Tuesday, February 25, 2014

Think It (If You Must), But Don't Say It

Three days ago, I finished reading The Book Thief, in which an ongoing theme is the power of wordsThe protagonist is Liesel, who is nine years old when the story begins. It is 1939 and she quickly realizes that the words of Hitler contained enough power to rule Germany and a vast area of surrounding countries, ultimately sending millions of innocent people to their deaths.

While history, both distant and recent, has shown me the same or similar atrocities as Liesel witnessed, it is the little, common, day to day words that I hear that can pack a big punch—a punch that has a lifelong gradual effect. Much of the time, the speaker doesn't even realize his or her power.

Ironically, the punch is often delivered to children from their loving parents.

In a perfect world, we'd all be smart, talented, and good looking—among the obvious traits of being loving and giving. I can't imagine that world; it sounds like heaven. But while we're here, it would be great if we could improve upon the delivery of our opinions.

When I was eight years old, my brother began to tease me about a certain body part. I doubt that the teasing lasted more than a few days, but during one episode, my mother laughed. That was all it took for the indelible mark to be formed. It took a couple years of maturing to realize that the body feature was normal. Fortunately, I've never been overly self-conscious, allowing my imperfections to dictate the course of my life… well, maybe. I wonder about others.

Numerous times, I've heard children being told:
  • You're too short
  • Your hair is too curly or kinky
  • That class is for smart people
  • You need some more muscles
  • Get out of the sun - you're dark enough
  • You need some sun - you're too white
  • Your feet look like boats
  • You have elephant legs
  • You have chicken legs
  • Etc. Etc. Etc.
Or, if not directed toward the victim child, another child (often a sibling) in his or her presence will be complimented:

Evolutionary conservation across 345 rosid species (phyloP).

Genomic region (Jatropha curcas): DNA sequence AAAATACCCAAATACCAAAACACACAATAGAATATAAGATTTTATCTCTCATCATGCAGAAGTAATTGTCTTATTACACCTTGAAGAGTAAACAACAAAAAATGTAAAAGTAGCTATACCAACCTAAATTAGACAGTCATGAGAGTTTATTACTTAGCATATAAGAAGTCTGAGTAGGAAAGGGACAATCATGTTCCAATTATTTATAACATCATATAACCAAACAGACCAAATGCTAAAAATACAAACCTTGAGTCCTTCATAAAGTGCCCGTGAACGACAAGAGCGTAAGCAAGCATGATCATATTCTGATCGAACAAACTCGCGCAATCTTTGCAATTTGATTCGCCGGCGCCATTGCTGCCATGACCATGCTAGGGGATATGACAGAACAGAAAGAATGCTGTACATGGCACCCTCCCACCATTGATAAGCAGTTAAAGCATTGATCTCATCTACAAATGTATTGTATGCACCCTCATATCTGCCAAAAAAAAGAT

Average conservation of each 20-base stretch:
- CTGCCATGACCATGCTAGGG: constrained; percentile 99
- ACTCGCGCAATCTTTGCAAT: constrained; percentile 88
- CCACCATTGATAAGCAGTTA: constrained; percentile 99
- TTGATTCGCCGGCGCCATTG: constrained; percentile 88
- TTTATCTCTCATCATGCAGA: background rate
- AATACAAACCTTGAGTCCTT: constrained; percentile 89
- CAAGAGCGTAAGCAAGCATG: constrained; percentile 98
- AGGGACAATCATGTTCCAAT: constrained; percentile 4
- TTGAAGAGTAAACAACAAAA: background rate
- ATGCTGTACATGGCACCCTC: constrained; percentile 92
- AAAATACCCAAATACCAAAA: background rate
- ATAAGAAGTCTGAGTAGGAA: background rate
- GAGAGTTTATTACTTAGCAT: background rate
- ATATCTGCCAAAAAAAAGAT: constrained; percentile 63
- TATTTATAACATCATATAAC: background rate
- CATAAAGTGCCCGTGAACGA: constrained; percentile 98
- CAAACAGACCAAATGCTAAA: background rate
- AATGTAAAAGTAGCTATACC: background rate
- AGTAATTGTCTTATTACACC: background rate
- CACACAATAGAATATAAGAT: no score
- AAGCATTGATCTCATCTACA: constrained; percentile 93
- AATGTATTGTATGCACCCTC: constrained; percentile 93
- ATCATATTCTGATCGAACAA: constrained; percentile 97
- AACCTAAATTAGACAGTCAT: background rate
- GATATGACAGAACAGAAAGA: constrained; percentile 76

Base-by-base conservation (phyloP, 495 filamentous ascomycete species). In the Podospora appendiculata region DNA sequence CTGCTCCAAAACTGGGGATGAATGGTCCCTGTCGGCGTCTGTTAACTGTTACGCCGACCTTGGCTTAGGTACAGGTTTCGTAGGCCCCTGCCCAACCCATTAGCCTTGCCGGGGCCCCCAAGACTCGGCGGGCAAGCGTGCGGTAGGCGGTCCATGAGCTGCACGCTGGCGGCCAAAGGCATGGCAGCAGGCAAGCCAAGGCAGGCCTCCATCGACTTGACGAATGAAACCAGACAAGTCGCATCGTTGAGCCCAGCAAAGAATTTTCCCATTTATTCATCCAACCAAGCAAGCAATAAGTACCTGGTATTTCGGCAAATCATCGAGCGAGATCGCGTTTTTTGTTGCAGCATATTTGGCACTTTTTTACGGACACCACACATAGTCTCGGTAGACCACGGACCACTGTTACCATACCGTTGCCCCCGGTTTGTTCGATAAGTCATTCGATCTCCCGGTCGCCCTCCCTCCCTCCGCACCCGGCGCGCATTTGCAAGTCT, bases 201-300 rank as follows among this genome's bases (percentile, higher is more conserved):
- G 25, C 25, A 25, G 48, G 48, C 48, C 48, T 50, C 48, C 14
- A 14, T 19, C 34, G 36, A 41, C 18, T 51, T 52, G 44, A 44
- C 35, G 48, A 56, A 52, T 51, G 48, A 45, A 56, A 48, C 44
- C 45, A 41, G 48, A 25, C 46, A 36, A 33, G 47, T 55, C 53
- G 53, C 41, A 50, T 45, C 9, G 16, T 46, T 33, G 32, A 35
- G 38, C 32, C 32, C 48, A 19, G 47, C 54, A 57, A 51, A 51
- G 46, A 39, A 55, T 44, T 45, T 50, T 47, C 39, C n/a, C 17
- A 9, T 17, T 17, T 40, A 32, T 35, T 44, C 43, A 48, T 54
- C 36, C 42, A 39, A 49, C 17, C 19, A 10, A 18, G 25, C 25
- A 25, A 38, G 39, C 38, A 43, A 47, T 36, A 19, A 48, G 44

• You're so nice and talll...
  • You're so smart
  • You're only 14! You're so big and muscular
  • I love your blonde hair and blue eyes
  • You look good in everything you wear
  • You're so pretty
  • You're so handsome
  • You have your dad's good looks
  • You have your mom's brains
  • Etc. Etc. Etc.
Albeit, fairly mild stuff.  (This is not about abusive situations.)

A lesson I learned from my mother came from a story she told me. When my brother and I were toddlers, an aunt said to Mom, "He's so cute," to which Mom replied, "Both of my children are cute." (My brother had more of the physical characteristics of what was—and still is—considered a good-looking black person.) History repeated itself when a shopper told my two year old how pretty she looked in her pretty dress as my four year old stood by. My older daughter probably paid no attention to the woman; however, I said to her, "Your dress is pretty, too." The embarrassed woman apologized as I kept walking. It was no big deal, but maybe a lesson for her - the shopper.

I look at my kids and I don't see physical perfection (whatever that is); sometimes, not even close. Nor are they candidates for Mensa, embellished with extraordinary personalities. All three have tease-worthy characteristics, but I refrain… most of the time some of the time. In other words, I try to think before I talk; to choose words that will promote balance and confidence instead of insecurity, but not holding back so much that results in a fragile child. On the other hand, overdoing it with non-stop compliments might create a sense of superiority. Cliché, but kids don't come with an instruction manual.

Of course, kids are not the only recipients of the life-changing words that have the power to shape us and mold us throughout our existence. Should we just man-up and take it? Or, should we embrace our wimpiness? Or, should we punch back?

I digress.

In a nutshell… The examples I cited above seem superficial, but are they really? "Are they" the impetus for a life thrown off course?

Did any negative words change the course of your life? Positive words?

Image found here

Image found here

Sunday, February 16, 2014

Gifts... Especially, Books

I started collecting classics in the mid 1980s. Every month, a beautiful, gilded, faux leather bound book would arrive at my home. Eagerly, but carefully, I'd open the box from the Franklin Library, to see what the title would be and what color it would be and what gold letterings and designs it would have on its cover. After savoring the smell and fanning the crisp new pages, I'd give it a home on my book shelf.

It was over two years before I stopped collecting the books that, at the time, were surprisingly inexpensive. Titles included, My Antonia, Gulliver's Travels, and The Portrait of a Lady. About thirty books were in my library, yet I read only six or so. Single at the time, I could have/should have read more. (Okay, so I had a TV and a life.)

Years later, I subscribed to another book collection - from the Eastern Press - and this time, the books were "genuine leather," a selling point on the advertisement. I read another six or so.